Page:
Failing to Pay a Fine in Michigan for Suspended Driver’s License

If you commit a serious driving related offense in Michigan, it is possible that your license will be suspended. Failing to pay all fines and fees when due can lead to additional suspension time, or other serious penalties, and it is critical to work with an attorney who can help you stay on top of deadlines throughout your case. While you may think it isn’t necessary to pay a fine if you have already been convicted and penalized, the potential effects of failing to obey a court order are extremely serious and should never be overlooked.

There are numerous fines that can arise after a driving-related offense, including driver responsibility fees, license reinstatement fees, fines included in a sentence, and other court related fees. Failure to pay any of these can result in an indefinite license suspension, and anyone who is accused of not paying a fine should get in touch with a Michigan DL attorney immediately. Grabel & Associates has over a decade of experience representing clients both before and after a driver’s license suspension in Michigan criminal cases. For more information on how failing to obey a court ordered fine could affect you, contact our firm for a free initial case consultation.

Failure to Comply With a Court Order in Michigan

According to Michigan law, a person who fails to comply with an order or judgment of the court, including but not limited to, paying all fines, costs, fees, and assessments, is guilty of a misdemeanor. If a person fails to pay a court ordered fine, both criminal and administrative penalties can follow. The first step to avoiding additional penalties is contacting an attorney, though it is also extremely important to keep up with all court appearances, filings, and deadlines.

Penalties for Not Paying a Fine in Michigan

Anyone who fails to pay a court ordered fine could face imprisonment for up to 93 days, and a fine of up to $100. In addition, 28 days after failing to pay a fine, the court will mail a notice to the last known address of the person. Within 14 days of this notice, if the fine has still not been paid, the defendant’s driver’s license will be suspended.

A driver’s license suspension that arises after a person fails to pay a fine will remain in effect until:

  • The fine has been paid
  • A $45 driver’s license clearance fee for each failure to pay a fine has been paid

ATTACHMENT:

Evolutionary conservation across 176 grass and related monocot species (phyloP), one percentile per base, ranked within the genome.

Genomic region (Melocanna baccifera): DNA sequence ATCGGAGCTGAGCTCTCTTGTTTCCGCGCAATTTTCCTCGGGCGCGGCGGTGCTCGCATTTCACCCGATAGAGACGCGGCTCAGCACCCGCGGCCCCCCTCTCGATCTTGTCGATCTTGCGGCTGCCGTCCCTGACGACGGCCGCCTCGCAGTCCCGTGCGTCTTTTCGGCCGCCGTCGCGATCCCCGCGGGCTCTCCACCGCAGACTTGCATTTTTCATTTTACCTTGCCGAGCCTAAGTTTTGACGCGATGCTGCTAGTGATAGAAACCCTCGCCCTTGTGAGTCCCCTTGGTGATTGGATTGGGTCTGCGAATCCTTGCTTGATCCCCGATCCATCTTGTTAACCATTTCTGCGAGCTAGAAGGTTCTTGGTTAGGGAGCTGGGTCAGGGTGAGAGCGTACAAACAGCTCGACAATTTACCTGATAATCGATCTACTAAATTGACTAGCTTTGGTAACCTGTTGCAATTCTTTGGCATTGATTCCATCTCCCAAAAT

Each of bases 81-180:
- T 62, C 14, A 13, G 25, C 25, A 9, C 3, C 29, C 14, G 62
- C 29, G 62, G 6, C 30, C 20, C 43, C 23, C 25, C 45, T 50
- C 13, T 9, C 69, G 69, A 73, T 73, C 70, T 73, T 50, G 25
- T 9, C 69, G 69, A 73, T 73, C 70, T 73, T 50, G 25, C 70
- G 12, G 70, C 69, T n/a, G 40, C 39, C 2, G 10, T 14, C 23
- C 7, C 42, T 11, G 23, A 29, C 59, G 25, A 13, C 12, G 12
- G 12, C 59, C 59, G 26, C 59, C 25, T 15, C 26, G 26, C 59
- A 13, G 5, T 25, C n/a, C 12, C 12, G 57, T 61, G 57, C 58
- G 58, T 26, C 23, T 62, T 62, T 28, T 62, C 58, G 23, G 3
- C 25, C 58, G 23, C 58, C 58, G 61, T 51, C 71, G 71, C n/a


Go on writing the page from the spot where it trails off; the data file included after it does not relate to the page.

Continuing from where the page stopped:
If your license has already been suspended, the suspension will likewise continue indefinitely until you pay the fine and other fees.

These penalties and the associated laws are outlined in Section 257.321a of the Michigan Vehicle Code. To learn more about how failing to pay a fine could affect your future, contact an attorney as soon as you can.

Reinstatement Fees for Michigan Suspended License

License suspension can result after accumulating too many points on your license, obtaining multiple speeding tickets or traffic violations, being convicted of DUI/OWI/OUIL, failing to appear in court or pay court fees, or even failing to pay child support.

If your license is suspended or revoked in Michigan, you may have to pay a reinstatement fee to get it back. Failing to pay a reinstatement fee will result in indefinite driver’s license suspension. No matter what fines are due, it is critical that you are completely aware of the consequences of not paying, and do all you can to meet all deadlines and avoid additional punishment.

An experienced criminal defense lawyer will know what penalties you may face if you have been charged with a driving related offense, and how a license suspension could change your situation.

Contact Grabel & Associates for Michigan Criminal Representation

To speak with an attorney about your driver’s license case, call 1-800-342-7896 now or contact our firm online for a free initial case consultation. Our talented attorneys are available 24/7 to begin working with you and are available now to represent you throughout every stage of your fight for justice.

Please note: Recently DLAD/DAAD changed their name to the Administrative Hearings Section (AHS). Common use of the name AHS has not yet been widely accepted and the entity responsible for driver’s license hearings is still referred to as DLAD/DAAD in almost all legal areas, which is why we continue to use the term “DLAD/DAAD” throughout our website. More information about this change can be found at the Michigan Secretary of State’s website here.